When I look at videos on Vimeo, I wonder what file format the output in also.
But my main concern is what settings should i choose to export my mts file to make a mpeg or something else that can be imported to make a DVD.
Is there other processes you are doing to make DVD's from mts files?
Any other programs you recommend and what are the settings you use.
Thank you very much on any help on this.
2009 July 10th, 15:30
I am on a Win7 64bit with a quadcore, 4gb RAM and all files are stored on an extern Raid0 with very fast WD Caviar harddiscs - still AVCHD (Canon S100) gives me the creeps.
I tried several methods:
Cineform (didn't work)
Tmpeg (not on Win7)
Adobe Media Encoder to P2 DVCPRO HD 100
native AVC editing
Mainconcept HD 4
so far my 1080 24p files work the best if transfered to DVCPRO. The eidting unter Mainconcept is OK but simply doesn't work when it comes to 1080. Even though you have presets for all kind of resolution (no 60p!), everything is damn slow and this gives me a real hard time.
So far the CS4.1 is OK but it doesn't solve the AVCHD issue at all. We are all stuck. There is the hardware but what is missing is a propper software solution. This sucks.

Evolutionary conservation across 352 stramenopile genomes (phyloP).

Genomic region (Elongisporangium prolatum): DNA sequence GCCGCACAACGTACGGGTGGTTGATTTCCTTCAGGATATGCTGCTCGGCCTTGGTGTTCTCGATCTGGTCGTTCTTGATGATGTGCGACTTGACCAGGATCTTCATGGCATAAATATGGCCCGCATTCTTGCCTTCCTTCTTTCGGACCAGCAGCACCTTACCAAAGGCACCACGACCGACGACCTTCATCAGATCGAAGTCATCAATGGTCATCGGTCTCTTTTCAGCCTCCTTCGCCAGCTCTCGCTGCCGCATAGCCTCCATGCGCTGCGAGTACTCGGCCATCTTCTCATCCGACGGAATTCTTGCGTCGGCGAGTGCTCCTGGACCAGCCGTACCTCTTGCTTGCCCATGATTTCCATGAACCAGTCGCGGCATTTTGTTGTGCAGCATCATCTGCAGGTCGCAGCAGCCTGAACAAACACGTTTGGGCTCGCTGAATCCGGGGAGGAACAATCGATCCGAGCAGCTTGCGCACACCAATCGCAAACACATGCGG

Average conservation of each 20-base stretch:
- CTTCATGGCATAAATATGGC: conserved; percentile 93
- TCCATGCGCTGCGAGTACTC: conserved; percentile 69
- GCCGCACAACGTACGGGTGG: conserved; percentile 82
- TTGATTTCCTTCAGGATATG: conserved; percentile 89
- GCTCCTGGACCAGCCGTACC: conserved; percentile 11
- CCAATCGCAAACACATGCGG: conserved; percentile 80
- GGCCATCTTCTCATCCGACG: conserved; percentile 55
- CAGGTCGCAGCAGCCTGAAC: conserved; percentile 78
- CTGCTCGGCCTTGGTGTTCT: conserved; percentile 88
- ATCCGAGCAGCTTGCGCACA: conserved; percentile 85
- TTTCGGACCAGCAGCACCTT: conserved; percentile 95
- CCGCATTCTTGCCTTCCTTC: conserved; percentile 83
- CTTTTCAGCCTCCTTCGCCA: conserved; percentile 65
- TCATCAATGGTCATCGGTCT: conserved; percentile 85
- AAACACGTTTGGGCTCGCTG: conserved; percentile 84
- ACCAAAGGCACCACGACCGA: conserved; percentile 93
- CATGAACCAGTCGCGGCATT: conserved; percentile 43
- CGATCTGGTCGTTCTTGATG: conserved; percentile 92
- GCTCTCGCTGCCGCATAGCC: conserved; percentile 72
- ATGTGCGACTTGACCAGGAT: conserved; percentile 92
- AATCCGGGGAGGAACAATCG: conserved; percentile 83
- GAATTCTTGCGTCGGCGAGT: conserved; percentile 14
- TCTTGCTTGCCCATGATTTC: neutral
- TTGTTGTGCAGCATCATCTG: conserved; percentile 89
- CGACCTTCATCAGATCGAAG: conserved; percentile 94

If anybody found a good way to edit AVCHD on CS4 - let me know!
2009 July 10th, 16:00
I tried a few different ways of exporting AVCHD to 720X480 avi/mpeg for DVD use, but a huge drop in quality. i am using Premiere CS4.
Do I need to de-interlace, or use 2 or 3 different programs to get good quality for export.
It would be great for people to share the exact setting, export options, and software for exporting to regular DVD, Youtube, Vimeo, or Divx.
Maybe I will be forced to get a Blueray player, and just burn my mts files to disk, or some other external device. But I want to share my films with others that can only videw through a regular DVD player.
The mts files look and play great on my computer, but suare are crappy when converted toward DVD.
Is anyone else pulling at there hair to find a good way of exporting the mts file?
2009 July 10th, 19:10
I still don't have the time to update but, here's abit of my workflow. Eats up HDD space tho.
1. If any trimming is needed, Elecard's AVCHD editor trims without transcoding involved (smart render).
2. AVCHD files which are ready to edit, are converted to Canopus HQ (sometimes Standard setting, sometimes Fine) using a free software; AVCHD2HQ (Color space conversion RGB to IRE, eliminates grey shade over footage in PP & AE).
3. If i need to edit files on the go with my lappie, i make drafts with AE, as *.avi (Microsoft Video 1 format) and proxy edit in PP CS4.